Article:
If you play a wind instrument such as the flute or piccolo, you might find that your normal lip positioning or blowing angle is affected by your braces, but usually the adjustment time is fairly short. Reed instruments such as the saxophone, clarinet, oboe, and bassoon are considered some of the easiest to adjust to when you have braces, but even though the single and double reed mouthpieces don’t require as much pressure as brass instruments, there can still be an adjustment period. One thing you should look out for is more condensation in your mouthpiece or instrument—be sure to keep your instrument clean to keep your sound pure.

Brackets and Brass?

Brass instruments require mouthpiece pressure. This leaves your lips pressed between the mouthpiece and your braces. For this reason, many brass players have a more challenging adjustment when wearing braces. Smaller mouthpieces (trumpet, French horn) usually require more pressure than larger ones (tuba, trombone). It’s important to learn how to use technique to avoid cuts, irritation, and other injuries caused by the pressure of your braces against your lips. Learning to play with less pressure on the lips and more air control and breath support will help you to recover your tone and range of notes while protecting your lips and mouth.

How Can We Help?

Let Dr. Douglas Prince know if you play, or plan to play, a wind instrument. We might be able to offer some suggestions. For regular metal and ceramic braces, some musicians find extra wax is helpful in preventing lip and cheek injuries. There are brace guards available that can be applied over the braces to protect your lips and mouth if wax doesn’t do the trick.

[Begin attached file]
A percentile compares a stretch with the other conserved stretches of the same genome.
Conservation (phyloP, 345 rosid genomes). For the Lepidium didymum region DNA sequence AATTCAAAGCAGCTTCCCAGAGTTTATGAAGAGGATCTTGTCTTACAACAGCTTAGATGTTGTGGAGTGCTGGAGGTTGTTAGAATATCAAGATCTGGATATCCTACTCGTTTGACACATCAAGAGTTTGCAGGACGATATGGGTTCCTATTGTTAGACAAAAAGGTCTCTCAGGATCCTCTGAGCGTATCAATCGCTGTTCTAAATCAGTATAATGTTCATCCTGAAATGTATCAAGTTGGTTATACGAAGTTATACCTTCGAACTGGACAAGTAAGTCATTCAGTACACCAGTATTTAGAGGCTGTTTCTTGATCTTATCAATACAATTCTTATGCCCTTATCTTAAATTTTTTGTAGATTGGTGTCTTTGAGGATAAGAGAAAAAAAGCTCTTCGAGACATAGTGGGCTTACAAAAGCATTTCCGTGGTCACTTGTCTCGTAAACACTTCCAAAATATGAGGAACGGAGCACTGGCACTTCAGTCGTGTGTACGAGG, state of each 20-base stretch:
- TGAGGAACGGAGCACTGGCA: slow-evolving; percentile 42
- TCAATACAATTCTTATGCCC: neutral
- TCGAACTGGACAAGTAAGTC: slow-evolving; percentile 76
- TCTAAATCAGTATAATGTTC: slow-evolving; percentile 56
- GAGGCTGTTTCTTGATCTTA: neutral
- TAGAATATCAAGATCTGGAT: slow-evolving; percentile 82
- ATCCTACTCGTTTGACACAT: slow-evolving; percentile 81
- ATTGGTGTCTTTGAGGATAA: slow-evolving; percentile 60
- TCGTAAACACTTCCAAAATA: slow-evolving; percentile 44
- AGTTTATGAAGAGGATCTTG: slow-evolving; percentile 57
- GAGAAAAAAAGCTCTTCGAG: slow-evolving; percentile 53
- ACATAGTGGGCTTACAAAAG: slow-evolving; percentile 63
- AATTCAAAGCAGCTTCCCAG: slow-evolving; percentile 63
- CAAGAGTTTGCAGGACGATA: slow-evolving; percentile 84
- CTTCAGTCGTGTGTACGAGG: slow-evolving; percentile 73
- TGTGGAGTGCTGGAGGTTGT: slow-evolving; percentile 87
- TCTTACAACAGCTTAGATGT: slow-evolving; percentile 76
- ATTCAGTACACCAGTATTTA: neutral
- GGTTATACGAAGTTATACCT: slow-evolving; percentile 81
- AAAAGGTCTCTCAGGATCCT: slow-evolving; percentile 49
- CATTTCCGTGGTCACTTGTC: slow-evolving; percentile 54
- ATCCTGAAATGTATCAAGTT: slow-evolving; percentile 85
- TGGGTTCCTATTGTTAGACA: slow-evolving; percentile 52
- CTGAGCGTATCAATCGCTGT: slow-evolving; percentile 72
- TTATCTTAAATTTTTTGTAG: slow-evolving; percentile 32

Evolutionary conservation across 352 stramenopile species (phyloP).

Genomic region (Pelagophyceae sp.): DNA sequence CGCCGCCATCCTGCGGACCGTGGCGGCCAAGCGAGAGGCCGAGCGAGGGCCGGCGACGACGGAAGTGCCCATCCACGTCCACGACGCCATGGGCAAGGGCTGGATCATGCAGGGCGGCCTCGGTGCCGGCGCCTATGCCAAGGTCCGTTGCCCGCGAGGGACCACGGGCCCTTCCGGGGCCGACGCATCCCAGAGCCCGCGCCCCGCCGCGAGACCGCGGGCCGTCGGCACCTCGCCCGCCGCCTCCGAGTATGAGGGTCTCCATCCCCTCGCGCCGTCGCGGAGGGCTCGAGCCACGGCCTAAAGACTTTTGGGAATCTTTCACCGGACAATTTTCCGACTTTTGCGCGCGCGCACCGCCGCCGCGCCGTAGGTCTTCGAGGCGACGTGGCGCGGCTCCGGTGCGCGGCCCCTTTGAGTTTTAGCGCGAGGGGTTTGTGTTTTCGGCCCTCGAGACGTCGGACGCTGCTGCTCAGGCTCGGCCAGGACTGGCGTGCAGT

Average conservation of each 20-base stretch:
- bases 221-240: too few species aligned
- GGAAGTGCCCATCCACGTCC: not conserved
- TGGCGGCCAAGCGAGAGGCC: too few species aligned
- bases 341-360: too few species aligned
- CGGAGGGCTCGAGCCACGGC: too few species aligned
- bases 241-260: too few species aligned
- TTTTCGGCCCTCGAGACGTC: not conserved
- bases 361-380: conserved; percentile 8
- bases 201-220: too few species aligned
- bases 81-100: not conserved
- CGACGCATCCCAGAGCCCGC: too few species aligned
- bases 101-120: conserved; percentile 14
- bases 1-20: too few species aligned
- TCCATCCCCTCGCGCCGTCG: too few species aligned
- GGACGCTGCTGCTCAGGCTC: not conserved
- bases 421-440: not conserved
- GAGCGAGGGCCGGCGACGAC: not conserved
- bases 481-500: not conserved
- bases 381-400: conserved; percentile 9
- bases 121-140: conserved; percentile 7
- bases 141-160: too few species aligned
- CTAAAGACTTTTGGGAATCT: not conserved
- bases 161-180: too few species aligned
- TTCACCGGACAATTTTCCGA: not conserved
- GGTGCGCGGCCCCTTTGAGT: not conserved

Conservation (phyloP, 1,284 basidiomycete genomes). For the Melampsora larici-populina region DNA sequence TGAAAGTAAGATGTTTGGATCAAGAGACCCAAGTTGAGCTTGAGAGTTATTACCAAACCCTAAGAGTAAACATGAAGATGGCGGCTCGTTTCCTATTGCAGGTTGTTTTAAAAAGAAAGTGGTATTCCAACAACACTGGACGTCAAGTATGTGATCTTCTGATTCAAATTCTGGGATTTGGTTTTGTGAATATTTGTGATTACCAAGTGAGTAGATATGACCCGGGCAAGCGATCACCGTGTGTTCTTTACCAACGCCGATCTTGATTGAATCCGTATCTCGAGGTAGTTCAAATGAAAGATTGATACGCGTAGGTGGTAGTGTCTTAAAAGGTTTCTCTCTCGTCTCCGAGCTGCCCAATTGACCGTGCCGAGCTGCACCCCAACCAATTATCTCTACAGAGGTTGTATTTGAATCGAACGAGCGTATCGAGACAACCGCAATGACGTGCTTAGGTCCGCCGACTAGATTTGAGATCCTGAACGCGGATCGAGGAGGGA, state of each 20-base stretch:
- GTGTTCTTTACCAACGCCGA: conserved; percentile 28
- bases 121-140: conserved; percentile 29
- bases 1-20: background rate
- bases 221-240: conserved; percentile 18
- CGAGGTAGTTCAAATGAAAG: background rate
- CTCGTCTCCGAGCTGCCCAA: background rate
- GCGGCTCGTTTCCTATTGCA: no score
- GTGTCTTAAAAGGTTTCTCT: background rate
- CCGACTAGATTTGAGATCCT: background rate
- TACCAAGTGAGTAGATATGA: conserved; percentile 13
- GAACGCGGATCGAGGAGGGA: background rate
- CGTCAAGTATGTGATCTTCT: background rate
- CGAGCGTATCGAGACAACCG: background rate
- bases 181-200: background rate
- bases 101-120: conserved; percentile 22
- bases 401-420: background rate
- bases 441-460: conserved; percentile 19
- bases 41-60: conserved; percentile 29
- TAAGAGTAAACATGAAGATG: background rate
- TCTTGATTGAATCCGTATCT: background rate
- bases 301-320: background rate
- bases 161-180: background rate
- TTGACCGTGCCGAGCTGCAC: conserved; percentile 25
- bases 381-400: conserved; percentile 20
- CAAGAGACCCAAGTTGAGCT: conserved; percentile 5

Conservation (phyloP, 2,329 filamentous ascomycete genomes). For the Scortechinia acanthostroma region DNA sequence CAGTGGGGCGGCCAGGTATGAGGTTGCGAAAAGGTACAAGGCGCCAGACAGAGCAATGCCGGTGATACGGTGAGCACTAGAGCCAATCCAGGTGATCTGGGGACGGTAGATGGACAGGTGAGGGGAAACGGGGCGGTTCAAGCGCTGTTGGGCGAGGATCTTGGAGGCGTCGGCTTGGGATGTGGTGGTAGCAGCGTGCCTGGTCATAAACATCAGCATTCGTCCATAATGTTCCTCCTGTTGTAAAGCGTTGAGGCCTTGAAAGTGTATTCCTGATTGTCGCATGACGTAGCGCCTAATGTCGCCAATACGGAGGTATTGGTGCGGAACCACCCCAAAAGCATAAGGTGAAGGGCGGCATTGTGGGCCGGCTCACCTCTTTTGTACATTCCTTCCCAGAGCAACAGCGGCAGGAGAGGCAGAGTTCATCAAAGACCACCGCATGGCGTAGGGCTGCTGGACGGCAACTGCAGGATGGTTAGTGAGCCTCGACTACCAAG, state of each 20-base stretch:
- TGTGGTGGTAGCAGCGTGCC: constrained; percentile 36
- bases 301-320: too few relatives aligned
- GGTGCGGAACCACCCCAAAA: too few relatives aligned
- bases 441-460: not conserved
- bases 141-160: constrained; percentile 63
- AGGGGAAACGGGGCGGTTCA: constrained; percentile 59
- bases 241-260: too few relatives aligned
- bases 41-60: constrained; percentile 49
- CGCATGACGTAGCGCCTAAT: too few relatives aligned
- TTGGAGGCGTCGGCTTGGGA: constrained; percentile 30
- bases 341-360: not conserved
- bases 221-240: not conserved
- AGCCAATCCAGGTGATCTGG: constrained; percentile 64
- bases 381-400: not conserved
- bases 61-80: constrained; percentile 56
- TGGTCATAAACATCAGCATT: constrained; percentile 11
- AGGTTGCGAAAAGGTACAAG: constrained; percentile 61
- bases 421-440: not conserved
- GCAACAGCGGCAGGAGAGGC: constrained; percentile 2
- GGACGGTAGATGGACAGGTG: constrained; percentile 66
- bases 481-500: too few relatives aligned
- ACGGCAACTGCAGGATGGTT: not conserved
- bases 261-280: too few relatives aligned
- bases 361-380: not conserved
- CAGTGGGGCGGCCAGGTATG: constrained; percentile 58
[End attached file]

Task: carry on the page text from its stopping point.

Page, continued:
There are also alternatives to regular bracket-and-wire braces, depending on your orthodontic needs, cost factors, and length of treatment. Invisalign® devices fit smoothly over your teeth and can even be removed when it is time to practice or play, as long as you get the necessary hours of wear in per day. In some cases, lingual braces, where the brackets and wires are placed behind the teeth, might be the best choice for you.

Finally, don’t forget to talk to your music instructor. Don’t be dismayed if you find the quality of your playing has been affected. Your teacher might have valuable suggestions for adjusting your embouchure, playing with less pressure on the lips, and developing better air and breath support. You might need to shorten your practice time at first, and there might be another period of adjustment after your braces come off.

Above all, take care of yourself! If something is poking your lip or cheek, call our Glen Ellyn, Orland Park, New Lenox or Naperville, IL office immediately before it causes injury. It might be difficult at first, but finding an embouchure that works for your comfort and technique is worth it. And remember, these temporary fine-tunings will lead to a wonderful coda: skilled musicianship and a beautiful, healthy smile. Bravo!